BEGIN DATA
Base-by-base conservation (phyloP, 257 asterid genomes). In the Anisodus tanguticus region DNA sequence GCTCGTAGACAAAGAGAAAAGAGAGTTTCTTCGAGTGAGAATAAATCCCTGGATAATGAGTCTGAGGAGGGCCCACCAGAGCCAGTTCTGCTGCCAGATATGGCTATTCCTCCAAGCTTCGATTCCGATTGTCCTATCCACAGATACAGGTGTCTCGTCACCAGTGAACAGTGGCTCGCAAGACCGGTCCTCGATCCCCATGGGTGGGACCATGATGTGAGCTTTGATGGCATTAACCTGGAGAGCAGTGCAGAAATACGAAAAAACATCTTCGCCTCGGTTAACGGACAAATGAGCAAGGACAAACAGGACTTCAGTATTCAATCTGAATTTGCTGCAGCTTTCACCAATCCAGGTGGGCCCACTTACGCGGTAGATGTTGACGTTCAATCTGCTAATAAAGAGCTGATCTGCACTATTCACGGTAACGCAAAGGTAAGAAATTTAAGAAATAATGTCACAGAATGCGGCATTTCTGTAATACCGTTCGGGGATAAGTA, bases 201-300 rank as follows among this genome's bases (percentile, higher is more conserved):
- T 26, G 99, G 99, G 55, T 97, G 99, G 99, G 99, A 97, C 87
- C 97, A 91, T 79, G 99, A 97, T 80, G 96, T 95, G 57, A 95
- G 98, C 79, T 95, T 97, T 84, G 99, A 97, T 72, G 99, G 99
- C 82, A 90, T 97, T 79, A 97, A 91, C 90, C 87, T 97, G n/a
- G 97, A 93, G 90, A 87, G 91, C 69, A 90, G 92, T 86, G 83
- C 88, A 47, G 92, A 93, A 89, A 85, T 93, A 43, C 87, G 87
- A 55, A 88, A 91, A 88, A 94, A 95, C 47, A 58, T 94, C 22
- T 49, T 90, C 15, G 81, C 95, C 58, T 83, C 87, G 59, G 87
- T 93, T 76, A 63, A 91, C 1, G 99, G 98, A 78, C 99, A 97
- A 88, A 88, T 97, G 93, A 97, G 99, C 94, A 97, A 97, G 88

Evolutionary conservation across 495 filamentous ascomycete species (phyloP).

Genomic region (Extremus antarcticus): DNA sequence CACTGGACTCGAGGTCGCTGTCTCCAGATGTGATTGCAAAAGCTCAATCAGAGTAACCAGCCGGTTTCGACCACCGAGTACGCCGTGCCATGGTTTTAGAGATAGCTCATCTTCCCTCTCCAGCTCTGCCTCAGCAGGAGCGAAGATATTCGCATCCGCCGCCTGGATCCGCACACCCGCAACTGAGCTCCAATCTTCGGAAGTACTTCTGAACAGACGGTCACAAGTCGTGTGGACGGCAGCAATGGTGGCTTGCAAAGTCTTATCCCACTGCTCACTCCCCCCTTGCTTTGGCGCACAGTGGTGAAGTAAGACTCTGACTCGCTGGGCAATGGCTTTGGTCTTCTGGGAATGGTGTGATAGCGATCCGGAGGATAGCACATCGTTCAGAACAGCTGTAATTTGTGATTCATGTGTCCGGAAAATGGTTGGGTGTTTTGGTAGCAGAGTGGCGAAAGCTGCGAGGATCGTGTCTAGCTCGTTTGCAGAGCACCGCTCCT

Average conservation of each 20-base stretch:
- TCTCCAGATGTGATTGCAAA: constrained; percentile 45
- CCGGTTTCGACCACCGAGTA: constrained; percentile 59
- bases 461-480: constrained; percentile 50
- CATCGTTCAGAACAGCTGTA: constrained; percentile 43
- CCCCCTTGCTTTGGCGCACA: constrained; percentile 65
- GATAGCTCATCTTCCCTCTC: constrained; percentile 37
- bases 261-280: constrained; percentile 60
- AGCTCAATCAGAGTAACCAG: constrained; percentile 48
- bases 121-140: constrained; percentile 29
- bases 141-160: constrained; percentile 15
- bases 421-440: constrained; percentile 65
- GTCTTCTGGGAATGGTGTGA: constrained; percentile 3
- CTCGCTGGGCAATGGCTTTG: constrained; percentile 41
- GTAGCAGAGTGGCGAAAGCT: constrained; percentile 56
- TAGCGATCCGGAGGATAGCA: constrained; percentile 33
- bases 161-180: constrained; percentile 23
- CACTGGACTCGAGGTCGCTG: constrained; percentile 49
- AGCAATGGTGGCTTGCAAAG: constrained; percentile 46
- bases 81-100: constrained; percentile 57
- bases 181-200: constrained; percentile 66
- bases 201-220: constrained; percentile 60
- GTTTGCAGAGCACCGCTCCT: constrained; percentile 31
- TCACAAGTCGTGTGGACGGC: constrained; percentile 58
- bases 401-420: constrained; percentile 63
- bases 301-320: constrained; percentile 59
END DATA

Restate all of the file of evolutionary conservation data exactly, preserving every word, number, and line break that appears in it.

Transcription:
Base-by-base conservation (phyloP, 257 asterid genomes). In the Anisodus tanguticus region DNA sequence GCTCGTAGACAAAGAGAAAAGAGAGTTTCTTCGAGTGAGAATAAATCCCTGGATAATGAGTCTGAGGAGGGCCCACCAGAGCCAGTTCTGCTGCCAGATATGGCTATTCCTCCAAGCTTCGATTCCGATTGTCCTATCCACAGATACAGGTGTCTCGTCACCAGTGAACAGTGGCTCGCAAGACCGGTCCTCGATCCCCATGGGTGGGACCATGATGTGAGCTTTGATGGCATTAACCTGGAGAGCAGTGCAGAAATACGAAAAAACATCTTCGCCTCGGTTAACGGACAAATGAGCAAGGACAAACAGGACTTCAGTATTCAATCTGAATTTGCTGCAGCTTTCACCAATCCAGGTGGGCCCACTTACGCGGTAGATGTTGACGTTCAATCTGCTAATAAAGAGCTGATCTGCACTATTCACGGTAACGCAAAGGTAAGAAATTTAAGAAATAATGTCACAGAATGCGGCATTTCTGTAATACCGTTCGGGGATAAGTA, bases 201-300 rank as follows among this genome's bases (percentile, higher is more conserved):
- T 26, G 99, G 99, G 55, T 97, G 99, G 99, G 99, A 97, C 87
- C 97, A 91, T 79, G 99, A 97, T 80, G 96, T 95, G 57, A 95
- G 98, C 79, T 95, T 97, T 84, G 99, A 97, T 72, G 99, G 99
- C 82, A 90, T 97, T 79, A 97, A 91, C 90, C 87, T 97, G n/a
- G 97, A 93, G 90, A 87, G 91, C 69, A 90, G 92, T 86, G 83
- C 88, A 47, G 92, A 93, A 89, A 85, T 93, A 43, C 87, G 87
- A 55, A 88, A 91, A 88, A 94, A 95, C 47, A 58, T 94, C 22
- T 49, T 90, C 15, G 81, C 95, C 58, T 83, C 87, G 59, G 87
- T 93, T 76, A 63, A 91, C 1, G 99, G 98, A 78, C 99, A 97
- A 88, A 88, T 97, G 93, A 97, G 99, C 94, A 97, A 97, G 88

Evolutionary conservation across 495 filamentous ascomycete species (phyloP).

Genomic region (Extremus antarcticus): DNA sequence CACTGGACTCGAGGTCGCTGTCTCCAGATGTGATTGCAAAAGCTCAATCAGAGTAACCAGCCGGTTTCGACCACCGAGTACGCCGTGCCATGGTTTTAGAGATAGCTCATCTTCCCTCTCCAGCTCTGCCTCAGCAGGAGCGAAGATATTCGCATCCGCCGCCTGGATCCGCACACCCGCAACTGAGCTCCAATCTTCGGAAGTACTTCTGAACAGACGGTCACAAGTCGTGTGGACGGCAGCAATGGTGGCTTGCAAAGTCTTATCCCACTGCTCACTCCCCCCTTGCTTTGGCGCACAGTGGTGAAGTAAGACTCTGACTCGCTGGGCAATGGCTTTGGTCTTCTGGGAATGGTGTGATAGCGATCCGGAGGATAGCACATCGTTCAGAACAGCTGTAATTTGTGATTCATGTGTCCGGAAAATGGTTGGGTGTTTTGGTAGCAGAGTGGCGAAAGCTGCGAGGATCGTGTCTAGCTCGTTTGCAGAGCACCGCTCCT

Average conservation of each 20-base stretch:
- TCTCCAGATGTGATTGCAAA: constrained; percentile 45
- CCGGTTTCGACCACCGAGTA: constrained; percentile 59
- bases 461-480: constrained; percentile 50
- CATCGTTCAGAACAGCTGTA: constrained; percentile 43
- CCCCCTTGCTTTGGCGCACA: constrained; percentile 65
- GATAGCTCATCTTCCCTCTC: constrained; percentile 37
- bases 261-280: constrained; percentile 60
- AGCTCAATCAGAGTAACCAG: constrained; percentile 48
- bases 121-140: constrained; percentile 29
- bases 141-160: constrained; percentile 15
- bases 421-440: constrained; percentile 65
- GTCTTCTGGGAATGGTGTGA: constrained; percentile 3
- CTCGCTGGGCAATGGCTTTG: constrained; percentile 41
- GTAGCAGAGTGGCGAAAGCT: constrained; percentile 56
- TAGCGATCCGGAGGATAGCA: constrained; percentile 33
- bases 161-180: constrained; percentile 23
- CACTGGACTCGAGGTCGCTG: constrained; percentile 49
- AGCAATGGTGGCTTGCAAAG: constrained; percentile 46
- bases 81-100: constrained; percentile 57
- bases 181-200: constrained; percentile 66
- bases 201-220: constrained; percentile 60
- GTTTGCAGAGCACCGCTCCT: constrained; percentile 31
- TCACAAGTCGTGTGGACGGC: constrained; percentile 58
- bases 401-420: constrained; percentile 63
- bases 301-320: constrained; percentile 59